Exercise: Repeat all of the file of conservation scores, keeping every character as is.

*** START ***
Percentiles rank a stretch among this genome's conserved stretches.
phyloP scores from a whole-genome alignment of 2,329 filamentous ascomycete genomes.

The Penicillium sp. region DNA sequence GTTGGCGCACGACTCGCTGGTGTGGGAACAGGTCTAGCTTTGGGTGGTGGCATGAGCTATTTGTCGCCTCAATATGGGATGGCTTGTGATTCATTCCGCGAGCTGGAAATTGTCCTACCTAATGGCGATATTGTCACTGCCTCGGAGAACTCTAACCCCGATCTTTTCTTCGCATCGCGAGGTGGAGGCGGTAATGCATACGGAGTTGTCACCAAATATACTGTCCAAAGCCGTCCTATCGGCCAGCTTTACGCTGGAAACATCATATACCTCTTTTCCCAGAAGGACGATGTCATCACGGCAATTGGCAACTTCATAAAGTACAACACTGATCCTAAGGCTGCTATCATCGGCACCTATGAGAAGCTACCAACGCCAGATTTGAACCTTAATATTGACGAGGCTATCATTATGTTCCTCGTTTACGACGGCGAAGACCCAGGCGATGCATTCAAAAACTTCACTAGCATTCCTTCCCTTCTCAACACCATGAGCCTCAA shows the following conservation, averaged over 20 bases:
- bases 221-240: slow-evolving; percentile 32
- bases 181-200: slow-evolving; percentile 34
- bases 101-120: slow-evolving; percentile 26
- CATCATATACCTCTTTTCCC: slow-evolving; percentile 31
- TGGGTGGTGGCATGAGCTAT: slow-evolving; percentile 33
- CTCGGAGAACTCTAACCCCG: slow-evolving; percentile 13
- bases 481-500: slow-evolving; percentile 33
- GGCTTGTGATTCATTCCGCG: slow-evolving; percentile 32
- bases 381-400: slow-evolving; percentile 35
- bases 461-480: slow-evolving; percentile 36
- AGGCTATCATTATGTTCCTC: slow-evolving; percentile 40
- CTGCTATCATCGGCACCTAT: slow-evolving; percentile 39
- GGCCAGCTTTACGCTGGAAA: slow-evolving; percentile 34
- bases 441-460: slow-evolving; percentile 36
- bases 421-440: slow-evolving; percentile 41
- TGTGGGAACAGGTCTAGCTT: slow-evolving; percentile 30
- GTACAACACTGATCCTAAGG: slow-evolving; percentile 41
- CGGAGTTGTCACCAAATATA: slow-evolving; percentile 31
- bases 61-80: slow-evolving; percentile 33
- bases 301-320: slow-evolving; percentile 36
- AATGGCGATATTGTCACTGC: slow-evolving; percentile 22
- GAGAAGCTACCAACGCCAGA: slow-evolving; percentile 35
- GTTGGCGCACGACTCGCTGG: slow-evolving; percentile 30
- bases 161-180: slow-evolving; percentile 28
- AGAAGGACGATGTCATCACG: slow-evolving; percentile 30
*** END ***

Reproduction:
Percentiles rank a stretch among this genome's conserved stretches.
phyloP scores from a whole-genome alignment of 2,329 filamentous ascomycete genomes.

The Penicillium sp. region DNA sequence GTTGGCGCACGACTCGCTGGTGTGGGAACAGGTCTAGCTTTGGGTGGTGGCATGAGCTATTTGTCGCCTCAATATGGGATGGCTTGTGATTCATTCCGCGAGCTGGAAATTGTCCTACCTAATGGCGATATTGTCACTGCCTCGGAGAACTCTAACCCCGATCTTTTCTTCGCATCGCGAGGTGGAGGCGGTAATGCATACGGAGTTGTCACCAAATATACTGTCCAAAGCCGTCCTATCGGCCAGCTTTACGCTGGAAACATCATATACCTCTTTTCCCAGAAGGACGATGTCATCACGGCAATTGGCAACTTCATAAAGTACAACACTGATCCTAAGGCTGCTATCATCGGCACCTATGAGAAGCTACCAACGCCAGATTTGAACCTTAATATTGACGAGGCTATCATTATGTTCCTCGTTTACGACGGCGAAGACCCAGGCGATGCATTCAAAAACTTCACTAGCATTCCTTCCCTTCTCAACACCATGAGCCTCAA shows the following conservation, averaged over 20 bases:
- bases 221-240: slow-evolving; percentile 32
- bases 181-200: slow-evolving; percentile 34
- bases 101-120: slow-evolving; percentile 26
- CATCATATACCTCTTTTCCC: slow-evolving; percentile 31
- TGGGTGGTGGCATGAGCTAT: slow-evolving; percentile 33
- CTCGGAGAACTCTAACCCCG: slow-evolving; percentile 13
- bases 481-500: slow-evolving; percentile 33
- GGCTTGTGATTCATTCCGCG: slow-evolving; percentile 32
- bases 381-400: slow-evolving; percentile 35
- bases 461-480: slow-evolving; percentile 36
- AGGCTATCATTATGTTCCTC: slow-evolving; percentile 40
- CTGCTATCATCGGCACCTAT: slow-evolving; percentile 39
- GGCCAGCTTTACGCTGGAAA: slow-evolving; percentile 34
- bases 441-460: slow-evolving; percentile 36
- bases 421-440: slow-evolving; percentile 41
- TGTGGGAACAGGTCTAGCTT: slow-evolving; percentile 30
- GTACAACACTGATCCTAAGG: slow-evolving; percentile 41
- CGGAGTTGTCACCAAATATA: slow-evolving; percentile 31
- bases 61-80: slow-evolving; percentile 33
- bases 301-320: slow-evolving; percentile 36
- AATGGCGATATTGTCACTGC: slow-evolving; percentile 22
- GAGAAGCTACCAACGCCAGA: slow-evolving; percentile 35
- GTTGGCGCACGACTCGCTGG: slow-evolving; percentile 30
- bases 161-180: slow-evolving; percentile 28
- AGAAGGACGATGTCATCACG: slow-evolving; percentile 30